Subsequently, the investigator wrote to me on several occasions requesting that I submit a formal written reply to the grievances as required under the rules.  I did not have any record of receiving these requests at my office, and the investigator acknowledged that both the certified and non-certified letters had been returned.(I had moved to new offices and the 6 month period for the post office to forward mail had apparently expired by the time the investigatory's requests were mailed).   Despite this frustrating circumstance, it remained that I had an affirmative responsibility to timely file a formal written response to the grievances as required under the rules. As soon as I was made aware of my oversight, the formal replies were submitted, resulting in the formal dismissal of the grievances. 


 


In the second instance, I discovered that I had overlooked the payment of the annual dues I paid them immediately. The result was that for a period of about 90 days, I was ineligible to practice law at a time when I was providing legal services on behalf of corporate clients.  Despite attending to my oversight, I later received a communication from the regional investigator responsible for contacting all attorneys who failed to pay their annual dues.  I acknowledged the my oversight and consented to the public admonition at that time.


 


It is every attorney's affirmative responsibility to ensure at all times that they are in compliance with the Rules of Professional Responsibility, and in these two instances, there is no question but that those responsibilities were not timely met. Both incidents involve minor but, nevertheless important administrative lapses that should not occur, even while managing a busy law practice. Importantly, these oversights were not intentional and do not reflect anyaffirmative or willful misconduct or any unethical behavior toward any client.  They are regrettable exceptions to my commitment to fullfil all of my professional responsibilities as an attorney, but they do not implicate my professional integrity or commitment to uphold the highest ethical standards of our profession.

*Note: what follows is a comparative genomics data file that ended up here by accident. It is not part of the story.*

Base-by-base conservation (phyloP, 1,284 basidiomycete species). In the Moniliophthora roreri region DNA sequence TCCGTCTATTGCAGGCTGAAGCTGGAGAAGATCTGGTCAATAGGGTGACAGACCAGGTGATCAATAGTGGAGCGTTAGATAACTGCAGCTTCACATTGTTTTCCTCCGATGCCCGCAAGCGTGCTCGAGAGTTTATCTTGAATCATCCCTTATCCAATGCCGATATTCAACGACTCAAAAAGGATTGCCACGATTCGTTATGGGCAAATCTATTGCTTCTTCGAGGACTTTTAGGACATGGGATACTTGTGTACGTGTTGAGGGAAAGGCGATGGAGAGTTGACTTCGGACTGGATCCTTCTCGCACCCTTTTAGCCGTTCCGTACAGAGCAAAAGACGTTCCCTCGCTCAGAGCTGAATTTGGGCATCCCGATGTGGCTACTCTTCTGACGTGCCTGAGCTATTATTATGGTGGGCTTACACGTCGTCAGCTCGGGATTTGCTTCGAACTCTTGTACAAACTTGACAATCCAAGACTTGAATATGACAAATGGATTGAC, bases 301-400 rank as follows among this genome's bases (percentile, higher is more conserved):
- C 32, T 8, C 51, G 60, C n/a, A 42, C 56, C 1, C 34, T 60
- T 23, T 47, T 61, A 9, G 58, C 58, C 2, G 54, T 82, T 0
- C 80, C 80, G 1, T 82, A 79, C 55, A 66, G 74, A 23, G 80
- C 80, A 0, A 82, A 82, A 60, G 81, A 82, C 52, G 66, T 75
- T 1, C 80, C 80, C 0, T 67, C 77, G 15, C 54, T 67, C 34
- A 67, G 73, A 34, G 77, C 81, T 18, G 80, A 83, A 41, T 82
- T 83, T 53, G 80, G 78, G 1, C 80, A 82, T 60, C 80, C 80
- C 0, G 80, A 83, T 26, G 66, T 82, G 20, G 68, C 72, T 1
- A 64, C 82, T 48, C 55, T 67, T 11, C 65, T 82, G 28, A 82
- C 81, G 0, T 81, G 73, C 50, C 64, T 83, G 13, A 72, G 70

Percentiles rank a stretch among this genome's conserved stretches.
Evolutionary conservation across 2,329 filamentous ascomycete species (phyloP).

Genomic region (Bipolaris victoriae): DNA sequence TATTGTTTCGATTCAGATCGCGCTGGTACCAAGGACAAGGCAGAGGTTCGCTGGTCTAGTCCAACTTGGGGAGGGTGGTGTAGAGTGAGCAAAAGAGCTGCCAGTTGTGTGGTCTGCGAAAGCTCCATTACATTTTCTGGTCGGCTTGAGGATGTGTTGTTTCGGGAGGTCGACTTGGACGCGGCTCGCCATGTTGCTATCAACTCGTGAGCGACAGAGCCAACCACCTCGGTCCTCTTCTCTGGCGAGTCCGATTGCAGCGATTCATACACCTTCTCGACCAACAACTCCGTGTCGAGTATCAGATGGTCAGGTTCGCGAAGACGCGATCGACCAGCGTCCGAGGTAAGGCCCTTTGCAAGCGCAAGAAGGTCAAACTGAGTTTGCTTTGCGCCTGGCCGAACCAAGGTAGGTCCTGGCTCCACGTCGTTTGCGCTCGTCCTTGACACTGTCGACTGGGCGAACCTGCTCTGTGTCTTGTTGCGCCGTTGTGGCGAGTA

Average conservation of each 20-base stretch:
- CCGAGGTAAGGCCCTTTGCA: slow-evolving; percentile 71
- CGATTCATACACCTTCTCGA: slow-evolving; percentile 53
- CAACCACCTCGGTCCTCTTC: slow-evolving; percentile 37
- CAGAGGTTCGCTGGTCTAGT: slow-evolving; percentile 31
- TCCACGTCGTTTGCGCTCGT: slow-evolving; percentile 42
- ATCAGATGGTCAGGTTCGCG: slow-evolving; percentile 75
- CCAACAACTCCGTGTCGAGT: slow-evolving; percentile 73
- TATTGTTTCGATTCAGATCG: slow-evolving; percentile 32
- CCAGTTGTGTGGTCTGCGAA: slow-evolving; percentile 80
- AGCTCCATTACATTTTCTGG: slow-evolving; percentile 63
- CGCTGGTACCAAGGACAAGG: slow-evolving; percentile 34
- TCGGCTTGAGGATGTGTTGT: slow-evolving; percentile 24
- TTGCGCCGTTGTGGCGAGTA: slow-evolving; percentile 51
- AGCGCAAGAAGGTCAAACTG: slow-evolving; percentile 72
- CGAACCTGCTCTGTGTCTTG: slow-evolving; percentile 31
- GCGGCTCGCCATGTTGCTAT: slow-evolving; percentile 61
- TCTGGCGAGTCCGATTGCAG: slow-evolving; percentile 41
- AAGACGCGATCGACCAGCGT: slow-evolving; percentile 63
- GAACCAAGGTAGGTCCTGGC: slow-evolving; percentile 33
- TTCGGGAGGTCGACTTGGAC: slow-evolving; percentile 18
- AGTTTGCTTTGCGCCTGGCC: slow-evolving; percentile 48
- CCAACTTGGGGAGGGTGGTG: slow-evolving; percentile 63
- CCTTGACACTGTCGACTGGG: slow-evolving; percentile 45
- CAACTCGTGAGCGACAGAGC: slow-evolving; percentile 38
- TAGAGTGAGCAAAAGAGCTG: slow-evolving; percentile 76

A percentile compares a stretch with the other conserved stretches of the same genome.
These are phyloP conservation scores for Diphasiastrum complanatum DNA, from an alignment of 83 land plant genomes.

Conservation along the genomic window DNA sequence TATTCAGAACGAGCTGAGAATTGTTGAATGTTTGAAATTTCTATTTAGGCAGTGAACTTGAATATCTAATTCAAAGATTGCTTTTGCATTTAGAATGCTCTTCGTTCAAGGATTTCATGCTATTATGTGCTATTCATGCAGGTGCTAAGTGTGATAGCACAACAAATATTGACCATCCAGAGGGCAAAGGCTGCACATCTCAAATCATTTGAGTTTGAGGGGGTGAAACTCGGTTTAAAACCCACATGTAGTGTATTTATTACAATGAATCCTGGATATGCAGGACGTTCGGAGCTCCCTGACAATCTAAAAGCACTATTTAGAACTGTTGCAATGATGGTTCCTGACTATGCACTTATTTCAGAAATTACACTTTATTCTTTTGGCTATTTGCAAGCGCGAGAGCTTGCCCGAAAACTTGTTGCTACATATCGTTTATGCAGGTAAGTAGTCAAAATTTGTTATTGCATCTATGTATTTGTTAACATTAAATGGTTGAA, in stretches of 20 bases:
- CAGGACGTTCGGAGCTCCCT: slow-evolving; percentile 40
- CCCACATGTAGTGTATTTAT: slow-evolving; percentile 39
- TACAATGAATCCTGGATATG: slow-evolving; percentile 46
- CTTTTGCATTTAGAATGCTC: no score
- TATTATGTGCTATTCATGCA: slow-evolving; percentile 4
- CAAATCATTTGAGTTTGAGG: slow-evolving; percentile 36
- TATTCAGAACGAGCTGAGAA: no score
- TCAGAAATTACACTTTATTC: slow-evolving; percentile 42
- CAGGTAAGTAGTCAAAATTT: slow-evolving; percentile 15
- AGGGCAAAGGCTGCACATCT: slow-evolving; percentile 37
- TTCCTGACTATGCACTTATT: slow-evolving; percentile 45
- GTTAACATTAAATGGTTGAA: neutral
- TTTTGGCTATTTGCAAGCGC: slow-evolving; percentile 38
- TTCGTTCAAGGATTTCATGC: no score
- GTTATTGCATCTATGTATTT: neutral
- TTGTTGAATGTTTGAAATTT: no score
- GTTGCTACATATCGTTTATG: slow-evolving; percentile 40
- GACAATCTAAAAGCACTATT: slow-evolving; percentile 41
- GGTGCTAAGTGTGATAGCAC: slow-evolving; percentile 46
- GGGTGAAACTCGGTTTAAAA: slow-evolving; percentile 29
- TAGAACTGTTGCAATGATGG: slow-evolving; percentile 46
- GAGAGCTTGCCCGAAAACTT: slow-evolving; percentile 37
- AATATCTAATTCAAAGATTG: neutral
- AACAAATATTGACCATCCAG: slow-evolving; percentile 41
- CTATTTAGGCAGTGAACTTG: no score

Under the Revised Disciplinary Rules in New Jersey that eliminated private attorney discipline,  Public Letters of Admonition are to be issued when there has been a finding of minor administrative noncompliance with the Rules of Professional Responsibility in New Jersey.  An Admonition is the least serious sanction issued by the DRB and are given for noncompliance with the Rules of Professional Responsibility regardless of whether such noncompliance was knowing or intentional. Previously, such lapses would result in a private admonition. 


 


 

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  1. Unspecified: 100%

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Contact info

219 Route 32
Suite 201A
Central Valley, NY, 10917-3609

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License
StateStatusAcquiredUpdated
NYDue to reregister within 30 days of birthday 198703/07/2016
NJLicense Administratively Revoked198706/25/2016

Professional misconduct

This lawyer was disciplined by a state licensing authority.

  1. Admonition
    issued in NJ, 2004

    updated

    An admonition means an attorney did something wrong but may still practice law. The Bar gives the lawyer an admonition in hopes that he or she will not repeat the behavior.

    Andrew’s comment: “I consented to this admonition because I was responsible for not ensuring timely payment of the annual attorney registration fee. For further details of this citation, please read the "About Me". section above.”

  2. Admonition
    issued in NJ, 2000

    updated

    An admonition means an attorney did something wrong but may still practice law. The Bar gives the lawyer an admonition in hopes that he or she will not repeat the behavior.

    Andrew’s comment: “This involves a lapse in filing a formal written reply to grievances my firm received. There was never an intentional refusal to cooperate with the investigator. When the grievances were filed, I sent a letter response, delivered the files, and met with the investigator. As an oversight, formal written responses were not submitted. When I learned of this, the responses were immediately filed, and the grievances were dismissed. For further details, see the "About Me" section”